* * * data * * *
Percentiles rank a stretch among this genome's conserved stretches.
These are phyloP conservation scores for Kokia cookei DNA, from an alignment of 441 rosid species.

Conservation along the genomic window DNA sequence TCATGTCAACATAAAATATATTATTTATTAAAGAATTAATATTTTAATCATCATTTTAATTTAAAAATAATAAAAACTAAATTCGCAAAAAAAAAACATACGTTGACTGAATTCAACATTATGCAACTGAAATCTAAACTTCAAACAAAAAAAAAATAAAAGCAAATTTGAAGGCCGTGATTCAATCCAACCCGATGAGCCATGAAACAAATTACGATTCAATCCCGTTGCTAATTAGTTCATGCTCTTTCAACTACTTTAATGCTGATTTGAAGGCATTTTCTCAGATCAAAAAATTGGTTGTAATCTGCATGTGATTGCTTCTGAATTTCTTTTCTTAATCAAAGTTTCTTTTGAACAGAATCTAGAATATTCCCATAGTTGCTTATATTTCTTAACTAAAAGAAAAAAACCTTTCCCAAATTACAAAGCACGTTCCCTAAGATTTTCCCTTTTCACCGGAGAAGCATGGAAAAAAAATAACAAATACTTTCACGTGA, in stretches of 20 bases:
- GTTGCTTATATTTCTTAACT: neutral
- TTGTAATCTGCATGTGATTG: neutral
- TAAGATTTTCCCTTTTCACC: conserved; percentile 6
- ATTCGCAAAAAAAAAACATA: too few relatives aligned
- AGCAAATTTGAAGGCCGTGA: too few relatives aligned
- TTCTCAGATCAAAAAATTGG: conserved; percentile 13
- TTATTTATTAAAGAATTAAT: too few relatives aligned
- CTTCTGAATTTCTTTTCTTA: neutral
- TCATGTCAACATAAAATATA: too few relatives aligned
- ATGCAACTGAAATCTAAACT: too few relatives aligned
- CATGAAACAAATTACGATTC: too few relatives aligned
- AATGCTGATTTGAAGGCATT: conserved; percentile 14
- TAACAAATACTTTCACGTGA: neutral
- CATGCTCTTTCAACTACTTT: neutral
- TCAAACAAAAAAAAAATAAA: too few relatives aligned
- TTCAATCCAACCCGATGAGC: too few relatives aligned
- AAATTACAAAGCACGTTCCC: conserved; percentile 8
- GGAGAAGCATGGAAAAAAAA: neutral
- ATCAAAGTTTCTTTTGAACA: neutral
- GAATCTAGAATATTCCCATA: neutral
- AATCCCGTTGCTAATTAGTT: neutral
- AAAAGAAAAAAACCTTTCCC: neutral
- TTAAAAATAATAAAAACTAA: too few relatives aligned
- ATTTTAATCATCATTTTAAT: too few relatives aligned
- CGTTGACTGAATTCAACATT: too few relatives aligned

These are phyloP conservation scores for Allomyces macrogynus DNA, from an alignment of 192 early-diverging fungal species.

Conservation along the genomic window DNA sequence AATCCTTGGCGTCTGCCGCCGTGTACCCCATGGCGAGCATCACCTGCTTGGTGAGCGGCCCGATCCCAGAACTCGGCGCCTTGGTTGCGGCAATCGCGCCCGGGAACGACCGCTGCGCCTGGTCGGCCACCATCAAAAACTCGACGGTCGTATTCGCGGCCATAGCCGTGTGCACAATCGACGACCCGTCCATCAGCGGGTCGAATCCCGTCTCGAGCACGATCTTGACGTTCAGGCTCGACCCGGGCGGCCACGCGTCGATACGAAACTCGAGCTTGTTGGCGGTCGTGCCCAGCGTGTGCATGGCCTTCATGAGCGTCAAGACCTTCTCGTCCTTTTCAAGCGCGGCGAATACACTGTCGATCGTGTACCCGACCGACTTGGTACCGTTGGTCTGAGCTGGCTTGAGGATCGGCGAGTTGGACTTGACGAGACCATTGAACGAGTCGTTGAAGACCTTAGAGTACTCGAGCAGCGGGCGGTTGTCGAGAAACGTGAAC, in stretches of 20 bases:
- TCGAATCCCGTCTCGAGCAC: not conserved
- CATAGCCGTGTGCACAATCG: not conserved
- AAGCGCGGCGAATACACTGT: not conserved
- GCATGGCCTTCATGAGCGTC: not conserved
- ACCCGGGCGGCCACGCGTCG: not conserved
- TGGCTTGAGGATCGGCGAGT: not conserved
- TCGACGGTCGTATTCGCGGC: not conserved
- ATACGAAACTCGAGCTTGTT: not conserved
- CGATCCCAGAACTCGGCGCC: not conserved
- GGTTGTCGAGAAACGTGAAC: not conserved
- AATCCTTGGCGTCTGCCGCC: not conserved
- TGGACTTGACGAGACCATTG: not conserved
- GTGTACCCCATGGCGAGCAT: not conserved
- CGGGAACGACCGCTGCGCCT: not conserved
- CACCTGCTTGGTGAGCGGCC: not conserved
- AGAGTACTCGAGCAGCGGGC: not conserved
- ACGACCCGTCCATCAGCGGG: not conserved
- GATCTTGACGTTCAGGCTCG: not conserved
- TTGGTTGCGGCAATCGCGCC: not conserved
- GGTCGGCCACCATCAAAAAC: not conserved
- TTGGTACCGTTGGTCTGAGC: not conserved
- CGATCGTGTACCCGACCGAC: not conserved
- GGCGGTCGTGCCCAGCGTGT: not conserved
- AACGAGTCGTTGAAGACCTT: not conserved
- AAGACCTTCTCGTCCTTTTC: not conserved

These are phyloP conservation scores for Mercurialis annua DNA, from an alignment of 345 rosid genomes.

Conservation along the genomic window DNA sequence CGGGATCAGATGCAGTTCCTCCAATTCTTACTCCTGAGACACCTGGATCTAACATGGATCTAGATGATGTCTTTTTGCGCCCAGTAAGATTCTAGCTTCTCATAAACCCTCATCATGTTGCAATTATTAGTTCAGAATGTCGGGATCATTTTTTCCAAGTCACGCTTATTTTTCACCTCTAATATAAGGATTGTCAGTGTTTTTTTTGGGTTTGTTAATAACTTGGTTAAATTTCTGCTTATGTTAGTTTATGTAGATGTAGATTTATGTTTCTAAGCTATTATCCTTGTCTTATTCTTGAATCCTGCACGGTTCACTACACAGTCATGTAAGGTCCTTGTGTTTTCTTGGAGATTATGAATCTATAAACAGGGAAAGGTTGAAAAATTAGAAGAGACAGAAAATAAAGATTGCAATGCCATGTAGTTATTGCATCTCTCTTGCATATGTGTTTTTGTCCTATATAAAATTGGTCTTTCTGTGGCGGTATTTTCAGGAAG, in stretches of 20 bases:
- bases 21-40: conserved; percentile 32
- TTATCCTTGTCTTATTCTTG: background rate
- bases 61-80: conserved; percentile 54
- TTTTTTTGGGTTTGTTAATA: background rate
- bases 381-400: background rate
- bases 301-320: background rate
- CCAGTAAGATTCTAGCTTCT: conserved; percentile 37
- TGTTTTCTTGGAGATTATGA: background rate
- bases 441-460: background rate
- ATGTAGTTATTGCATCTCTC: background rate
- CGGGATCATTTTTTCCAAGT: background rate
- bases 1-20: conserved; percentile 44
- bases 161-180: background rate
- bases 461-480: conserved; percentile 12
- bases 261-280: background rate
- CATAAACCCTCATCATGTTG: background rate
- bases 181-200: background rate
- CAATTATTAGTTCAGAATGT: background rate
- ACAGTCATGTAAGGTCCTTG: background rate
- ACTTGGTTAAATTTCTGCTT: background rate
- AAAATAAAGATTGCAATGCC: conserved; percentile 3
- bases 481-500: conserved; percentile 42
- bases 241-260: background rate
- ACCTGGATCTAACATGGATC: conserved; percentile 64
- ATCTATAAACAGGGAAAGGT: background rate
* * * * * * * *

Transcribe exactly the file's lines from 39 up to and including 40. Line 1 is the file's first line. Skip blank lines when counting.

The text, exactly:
- CGATCCCAGAACTCGGCGCC: not conserved
- GGTTGTCGAGAAACGTGAAC: not conserved